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ERIC Number: EJ981932
Record Type: Journal
Publication Date: 2012-Mar
Pages: 9
Abstractor: As Provided
ISSN: ISSN-0145-482X
Anxiety and Charles Bonnet Syndrome
Geueke, Anna; Morley, Michael G.; Morley, Katharine; Lorch, Alice; Jackson, MaryLou; Lambrou, Angeliki; Wenberg, June; Oteng-Amoako, Afua
Journal of Visual Impairment & Blindness, v106 n3 p145-153 Mar 2012
Introduction: Some persons with Charles Bonnet syndrome (CBS) suffer significant anxiety because of their visual hallucinations, while others do not. The aim of the study presented here was to compare levels of anxiety in persons with low vision with and without CBS. Methods: This retrospective study compared the level of anxiety in 31 persons with CBS and 26 persons without CBS. These participants were recruited voluntarily from senior centers, a low vision support group, and an ophthalmology practice in October and November 2010. All were administered surveys to measure cognitive function (TICS: Telephone Interview for Cognitive Status), anxiety (STAI: State and Trait Anxiety Inventory), and general health (GHQ: General Health Questionnaire). The responses of the two groups were compared. Results: The participants with CBS exhibited higher levels of anxiety than did those without CBS on both the STAI and GHQ surveys, but this difference did not reach statistical significance. The proportion of participants who were pharmacologically treated for anxiety was four times higher in the CBS cohort than in the cohort without CBS: CBS: 36% (11 of 31), those without CBS: 9% (2 of 22), p value = 0.03. The participants with CBS who took medication for anxiety scored higher on the STAI and GHQ than did those without CBS, but these differences did not reach statistical significance. Discussion: The findings indicate that persons with CBS have higher levels of anxiety than do those without CBS. The highest levels of anxiety occurred in the participants with CBS who were being treated for anxiety with medications. Although the findings did not reach statistical significance, they suggest that anxiety is an important consideration when treating individuals with CBS. Implications for practitioners: Persons with CBS who have difficulty tolerating visual hallucinations may benefit from interventions that are directed at managing anxiety, such as counseling, visual rehabilitation, and pharmacological treatment. (Contains 3 tables.)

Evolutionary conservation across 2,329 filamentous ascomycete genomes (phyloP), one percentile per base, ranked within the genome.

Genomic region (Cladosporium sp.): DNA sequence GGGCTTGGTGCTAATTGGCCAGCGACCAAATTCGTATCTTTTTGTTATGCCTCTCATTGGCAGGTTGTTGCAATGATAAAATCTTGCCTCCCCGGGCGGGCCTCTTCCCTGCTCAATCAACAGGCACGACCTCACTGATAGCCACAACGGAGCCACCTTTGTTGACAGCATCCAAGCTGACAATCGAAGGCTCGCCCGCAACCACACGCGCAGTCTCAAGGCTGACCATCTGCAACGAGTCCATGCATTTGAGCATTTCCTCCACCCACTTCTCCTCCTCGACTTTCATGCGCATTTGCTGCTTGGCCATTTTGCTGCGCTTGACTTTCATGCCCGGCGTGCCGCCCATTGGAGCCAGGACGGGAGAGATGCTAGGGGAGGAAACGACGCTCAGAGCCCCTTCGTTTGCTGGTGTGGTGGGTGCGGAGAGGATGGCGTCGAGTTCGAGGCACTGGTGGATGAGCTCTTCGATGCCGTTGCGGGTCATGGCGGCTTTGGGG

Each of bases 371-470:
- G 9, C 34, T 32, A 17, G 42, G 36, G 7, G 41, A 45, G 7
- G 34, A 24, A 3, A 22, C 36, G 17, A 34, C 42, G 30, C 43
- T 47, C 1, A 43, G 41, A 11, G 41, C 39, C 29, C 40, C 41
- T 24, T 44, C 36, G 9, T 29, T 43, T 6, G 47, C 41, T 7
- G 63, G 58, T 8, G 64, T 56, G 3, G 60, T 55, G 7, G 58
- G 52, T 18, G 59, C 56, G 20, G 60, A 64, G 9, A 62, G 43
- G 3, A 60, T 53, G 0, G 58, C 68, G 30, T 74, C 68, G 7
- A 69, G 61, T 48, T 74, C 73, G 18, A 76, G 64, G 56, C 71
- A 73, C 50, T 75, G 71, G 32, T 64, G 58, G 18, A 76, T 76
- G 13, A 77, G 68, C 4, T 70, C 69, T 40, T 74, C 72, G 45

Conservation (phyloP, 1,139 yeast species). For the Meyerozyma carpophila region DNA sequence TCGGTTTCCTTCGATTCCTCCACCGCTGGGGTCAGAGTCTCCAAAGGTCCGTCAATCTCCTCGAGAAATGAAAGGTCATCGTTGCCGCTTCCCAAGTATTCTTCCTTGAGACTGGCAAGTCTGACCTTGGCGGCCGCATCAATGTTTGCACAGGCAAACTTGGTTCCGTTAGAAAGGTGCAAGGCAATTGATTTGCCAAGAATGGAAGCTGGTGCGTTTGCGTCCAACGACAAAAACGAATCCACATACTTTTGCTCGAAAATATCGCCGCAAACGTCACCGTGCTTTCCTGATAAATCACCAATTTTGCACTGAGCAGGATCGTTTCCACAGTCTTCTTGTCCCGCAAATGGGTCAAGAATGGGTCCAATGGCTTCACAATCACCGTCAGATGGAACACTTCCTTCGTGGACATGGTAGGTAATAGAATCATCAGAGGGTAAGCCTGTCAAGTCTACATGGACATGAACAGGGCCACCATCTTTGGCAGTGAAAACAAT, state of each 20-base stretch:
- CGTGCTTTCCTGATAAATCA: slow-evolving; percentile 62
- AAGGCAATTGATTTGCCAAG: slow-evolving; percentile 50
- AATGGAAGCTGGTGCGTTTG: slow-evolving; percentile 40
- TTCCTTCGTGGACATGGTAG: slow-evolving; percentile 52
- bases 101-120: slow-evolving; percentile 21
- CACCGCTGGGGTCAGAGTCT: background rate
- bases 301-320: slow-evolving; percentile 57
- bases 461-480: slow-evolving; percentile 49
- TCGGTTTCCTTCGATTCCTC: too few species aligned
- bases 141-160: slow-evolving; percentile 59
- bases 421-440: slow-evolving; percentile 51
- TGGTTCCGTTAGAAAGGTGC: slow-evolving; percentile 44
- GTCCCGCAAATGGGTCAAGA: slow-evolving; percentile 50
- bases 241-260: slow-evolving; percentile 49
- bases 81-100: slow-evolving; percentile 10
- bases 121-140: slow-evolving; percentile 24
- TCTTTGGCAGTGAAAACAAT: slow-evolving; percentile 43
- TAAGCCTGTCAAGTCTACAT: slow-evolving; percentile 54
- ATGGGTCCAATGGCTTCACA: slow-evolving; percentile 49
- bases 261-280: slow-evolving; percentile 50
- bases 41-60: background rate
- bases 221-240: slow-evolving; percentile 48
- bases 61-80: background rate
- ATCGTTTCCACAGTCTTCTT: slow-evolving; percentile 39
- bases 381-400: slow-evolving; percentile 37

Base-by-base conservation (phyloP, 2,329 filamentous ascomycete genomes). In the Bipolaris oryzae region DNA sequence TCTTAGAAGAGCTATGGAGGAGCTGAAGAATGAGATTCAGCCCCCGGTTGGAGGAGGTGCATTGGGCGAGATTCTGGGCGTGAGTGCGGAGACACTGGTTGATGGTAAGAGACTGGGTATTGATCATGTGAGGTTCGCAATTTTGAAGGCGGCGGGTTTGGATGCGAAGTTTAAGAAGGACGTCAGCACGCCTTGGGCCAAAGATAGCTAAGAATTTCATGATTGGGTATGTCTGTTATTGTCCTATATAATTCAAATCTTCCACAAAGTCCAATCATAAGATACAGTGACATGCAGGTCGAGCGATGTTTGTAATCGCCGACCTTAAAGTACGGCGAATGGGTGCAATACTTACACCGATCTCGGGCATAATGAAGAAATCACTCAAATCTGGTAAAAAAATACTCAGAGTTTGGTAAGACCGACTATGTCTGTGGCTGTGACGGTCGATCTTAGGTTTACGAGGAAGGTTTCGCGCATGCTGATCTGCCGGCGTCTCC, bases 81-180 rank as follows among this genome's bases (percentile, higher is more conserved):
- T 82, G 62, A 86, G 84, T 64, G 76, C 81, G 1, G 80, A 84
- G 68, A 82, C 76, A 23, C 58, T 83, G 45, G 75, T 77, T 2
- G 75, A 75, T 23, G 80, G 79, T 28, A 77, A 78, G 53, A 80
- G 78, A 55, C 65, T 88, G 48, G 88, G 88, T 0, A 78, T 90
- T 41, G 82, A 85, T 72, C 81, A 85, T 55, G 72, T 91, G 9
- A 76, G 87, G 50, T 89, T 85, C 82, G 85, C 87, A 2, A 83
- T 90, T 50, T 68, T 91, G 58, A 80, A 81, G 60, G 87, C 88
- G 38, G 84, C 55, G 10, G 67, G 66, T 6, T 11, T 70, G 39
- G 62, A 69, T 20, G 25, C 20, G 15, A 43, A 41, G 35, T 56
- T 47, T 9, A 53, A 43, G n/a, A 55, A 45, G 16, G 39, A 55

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Publication Type: Journal Articles; Reports - Research
Education Level: N/A
Audience: N/A
Language: English
Sponsor: N/A
Authoring Institution: N/A
Identifiers - Assessments and Surveys: State Trait Anxiety Inventory